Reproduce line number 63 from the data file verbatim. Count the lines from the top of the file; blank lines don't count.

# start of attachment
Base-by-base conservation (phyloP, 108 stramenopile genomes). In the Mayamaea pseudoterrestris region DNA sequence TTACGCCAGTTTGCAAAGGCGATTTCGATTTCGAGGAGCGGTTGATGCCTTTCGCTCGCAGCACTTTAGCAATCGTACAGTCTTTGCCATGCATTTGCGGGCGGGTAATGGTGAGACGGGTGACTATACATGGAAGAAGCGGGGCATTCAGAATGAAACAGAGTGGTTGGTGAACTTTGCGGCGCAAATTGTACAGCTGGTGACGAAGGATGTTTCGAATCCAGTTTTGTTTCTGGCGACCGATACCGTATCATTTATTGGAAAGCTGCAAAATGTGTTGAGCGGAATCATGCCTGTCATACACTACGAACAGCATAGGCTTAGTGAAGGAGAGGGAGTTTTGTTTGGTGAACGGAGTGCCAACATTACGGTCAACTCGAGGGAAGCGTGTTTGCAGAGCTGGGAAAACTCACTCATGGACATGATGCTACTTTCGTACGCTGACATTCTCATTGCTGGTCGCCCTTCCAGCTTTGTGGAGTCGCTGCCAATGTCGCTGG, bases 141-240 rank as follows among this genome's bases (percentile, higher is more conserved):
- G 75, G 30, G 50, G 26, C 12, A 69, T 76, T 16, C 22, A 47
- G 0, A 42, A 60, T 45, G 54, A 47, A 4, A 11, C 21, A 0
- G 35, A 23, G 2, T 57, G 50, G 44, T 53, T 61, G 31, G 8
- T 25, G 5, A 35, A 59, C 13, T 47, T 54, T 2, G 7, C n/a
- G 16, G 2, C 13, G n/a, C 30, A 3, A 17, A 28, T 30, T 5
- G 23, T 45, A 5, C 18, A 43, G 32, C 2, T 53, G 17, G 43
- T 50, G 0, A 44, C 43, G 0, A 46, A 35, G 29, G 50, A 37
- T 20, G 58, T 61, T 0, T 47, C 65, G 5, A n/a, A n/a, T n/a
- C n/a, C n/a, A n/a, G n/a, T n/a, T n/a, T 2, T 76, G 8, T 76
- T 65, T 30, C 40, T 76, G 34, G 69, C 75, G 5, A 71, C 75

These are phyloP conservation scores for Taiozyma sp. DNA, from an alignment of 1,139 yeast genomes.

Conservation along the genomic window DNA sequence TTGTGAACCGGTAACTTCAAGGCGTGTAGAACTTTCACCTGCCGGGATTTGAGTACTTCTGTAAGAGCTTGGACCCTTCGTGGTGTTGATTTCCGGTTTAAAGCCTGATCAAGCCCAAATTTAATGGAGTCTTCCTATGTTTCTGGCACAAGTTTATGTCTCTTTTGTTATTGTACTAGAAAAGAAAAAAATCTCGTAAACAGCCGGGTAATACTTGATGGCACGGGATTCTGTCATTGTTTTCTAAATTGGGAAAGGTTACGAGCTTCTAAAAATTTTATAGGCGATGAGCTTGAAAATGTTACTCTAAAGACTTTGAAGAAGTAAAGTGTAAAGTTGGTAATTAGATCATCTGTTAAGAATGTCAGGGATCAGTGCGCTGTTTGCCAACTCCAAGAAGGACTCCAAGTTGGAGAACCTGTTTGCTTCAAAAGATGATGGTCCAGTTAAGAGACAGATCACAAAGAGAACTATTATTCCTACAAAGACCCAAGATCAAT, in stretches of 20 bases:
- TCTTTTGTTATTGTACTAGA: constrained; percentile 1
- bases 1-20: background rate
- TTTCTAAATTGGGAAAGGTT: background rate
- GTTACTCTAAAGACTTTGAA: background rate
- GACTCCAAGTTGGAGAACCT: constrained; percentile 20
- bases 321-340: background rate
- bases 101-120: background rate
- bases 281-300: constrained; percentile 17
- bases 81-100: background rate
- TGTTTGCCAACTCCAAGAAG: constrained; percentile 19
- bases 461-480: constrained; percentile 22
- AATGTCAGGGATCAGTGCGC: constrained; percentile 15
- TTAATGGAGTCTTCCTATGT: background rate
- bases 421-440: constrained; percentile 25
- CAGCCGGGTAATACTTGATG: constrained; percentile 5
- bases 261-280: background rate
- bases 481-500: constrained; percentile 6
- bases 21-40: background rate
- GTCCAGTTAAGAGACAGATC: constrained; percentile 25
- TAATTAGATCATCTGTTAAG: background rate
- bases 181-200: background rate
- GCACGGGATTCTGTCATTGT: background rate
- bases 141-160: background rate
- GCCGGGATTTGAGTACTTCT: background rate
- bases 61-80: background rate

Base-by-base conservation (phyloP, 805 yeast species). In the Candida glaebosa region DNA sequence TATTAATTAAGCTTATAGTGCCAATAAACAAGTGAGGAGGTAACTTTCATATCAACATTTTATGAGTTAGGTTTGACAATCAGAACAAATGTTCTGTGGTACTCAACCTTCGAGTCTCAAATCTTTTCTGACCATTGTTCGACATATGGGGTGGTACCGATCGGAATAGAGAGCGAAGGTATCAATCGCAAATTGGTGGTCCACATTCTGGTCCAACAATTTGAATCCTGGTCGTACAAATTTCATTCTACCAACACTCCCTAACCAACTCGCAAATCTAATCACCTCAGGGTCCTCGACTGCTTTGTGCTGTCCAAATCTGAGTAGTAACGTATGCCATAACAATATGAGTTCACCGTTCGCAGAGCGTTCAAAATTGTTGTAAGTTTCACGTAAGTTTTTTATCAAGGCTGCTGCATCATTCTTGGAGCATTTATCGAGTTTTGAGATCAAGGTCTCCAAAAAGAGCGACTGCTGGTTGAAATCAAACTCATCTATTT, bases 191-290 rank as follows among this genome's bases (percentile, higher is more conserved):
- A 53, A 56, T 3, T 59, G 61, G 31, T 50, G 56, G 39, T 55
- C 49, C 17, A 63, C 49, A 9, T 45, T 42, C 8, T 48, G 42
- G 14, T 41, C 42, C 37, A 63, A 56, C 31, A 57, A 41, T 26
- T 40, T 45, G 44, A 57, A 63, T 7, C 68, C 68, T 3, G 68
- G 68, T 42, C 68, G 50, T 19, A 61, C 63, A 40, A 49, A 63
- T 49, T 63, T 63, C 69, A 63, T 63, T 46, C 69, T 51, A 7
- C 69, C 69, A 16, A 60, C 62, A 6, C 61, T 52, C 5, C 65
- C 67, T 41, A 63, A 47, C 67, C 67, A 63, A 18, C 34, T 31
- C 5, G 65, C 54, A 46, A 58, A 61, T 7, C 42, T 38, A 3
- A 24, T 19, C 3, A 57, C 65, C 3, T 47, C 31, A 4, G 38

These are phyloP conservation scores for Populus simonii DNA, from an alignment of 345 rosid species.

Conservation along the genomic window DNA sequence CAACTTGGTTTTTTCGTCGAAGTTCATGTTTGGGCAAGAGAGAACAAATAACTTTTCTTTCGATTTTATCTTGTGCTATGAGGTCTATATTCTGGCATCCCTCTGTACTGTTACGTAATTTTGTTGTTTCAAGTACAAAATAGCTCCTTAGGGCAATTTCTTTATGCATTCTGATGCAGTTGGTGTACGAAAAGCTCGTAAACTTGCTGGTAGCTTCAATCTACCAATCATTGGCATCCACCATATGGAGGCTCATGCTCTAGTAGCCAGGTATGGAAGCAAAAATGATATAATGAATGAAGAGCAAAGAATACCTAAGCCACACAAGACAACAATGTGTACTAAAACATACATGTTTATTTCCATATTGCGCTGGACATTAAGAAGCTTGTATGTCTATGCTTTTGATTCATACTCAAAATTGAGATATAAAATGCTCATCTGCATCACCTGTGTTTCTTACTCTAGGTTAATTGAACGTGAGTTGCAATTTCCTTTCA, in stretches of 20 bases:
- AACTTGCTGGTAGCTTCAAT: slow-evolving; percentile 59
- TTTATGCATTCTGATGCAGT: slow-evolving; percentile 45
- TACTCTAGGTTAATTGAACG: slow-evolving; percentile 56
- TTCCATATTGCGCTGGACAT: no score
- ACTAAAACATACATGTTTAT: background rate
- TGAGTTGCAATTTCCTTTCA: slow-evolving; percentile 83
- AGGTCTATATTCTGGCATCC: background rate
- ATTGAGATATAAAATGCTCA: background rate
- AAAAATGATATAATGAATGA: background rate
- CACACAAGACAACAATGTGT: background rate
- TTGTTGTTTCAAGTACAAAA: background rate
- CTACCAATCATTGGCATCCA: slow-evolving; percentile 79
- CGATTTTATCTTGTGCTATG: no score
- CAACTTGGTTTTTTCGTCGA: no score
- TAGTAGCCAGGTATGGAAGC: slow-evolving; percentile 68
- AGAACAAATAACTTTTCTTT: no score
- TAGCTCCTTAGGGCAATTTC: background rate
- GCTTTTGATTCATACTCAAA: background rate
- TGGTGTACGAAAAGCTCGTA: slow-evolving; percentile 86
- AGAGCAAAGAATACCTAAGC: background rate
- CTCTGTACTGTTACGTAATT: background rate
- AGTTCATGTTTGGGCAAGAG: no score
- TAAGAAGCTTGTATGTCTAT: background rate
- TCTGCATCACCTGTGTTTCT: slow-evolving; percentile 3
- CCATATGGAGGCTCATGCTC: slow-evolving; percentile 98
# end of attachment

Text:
- CTACCAATCATTGGCATCCA: slow-evolving; percentile 79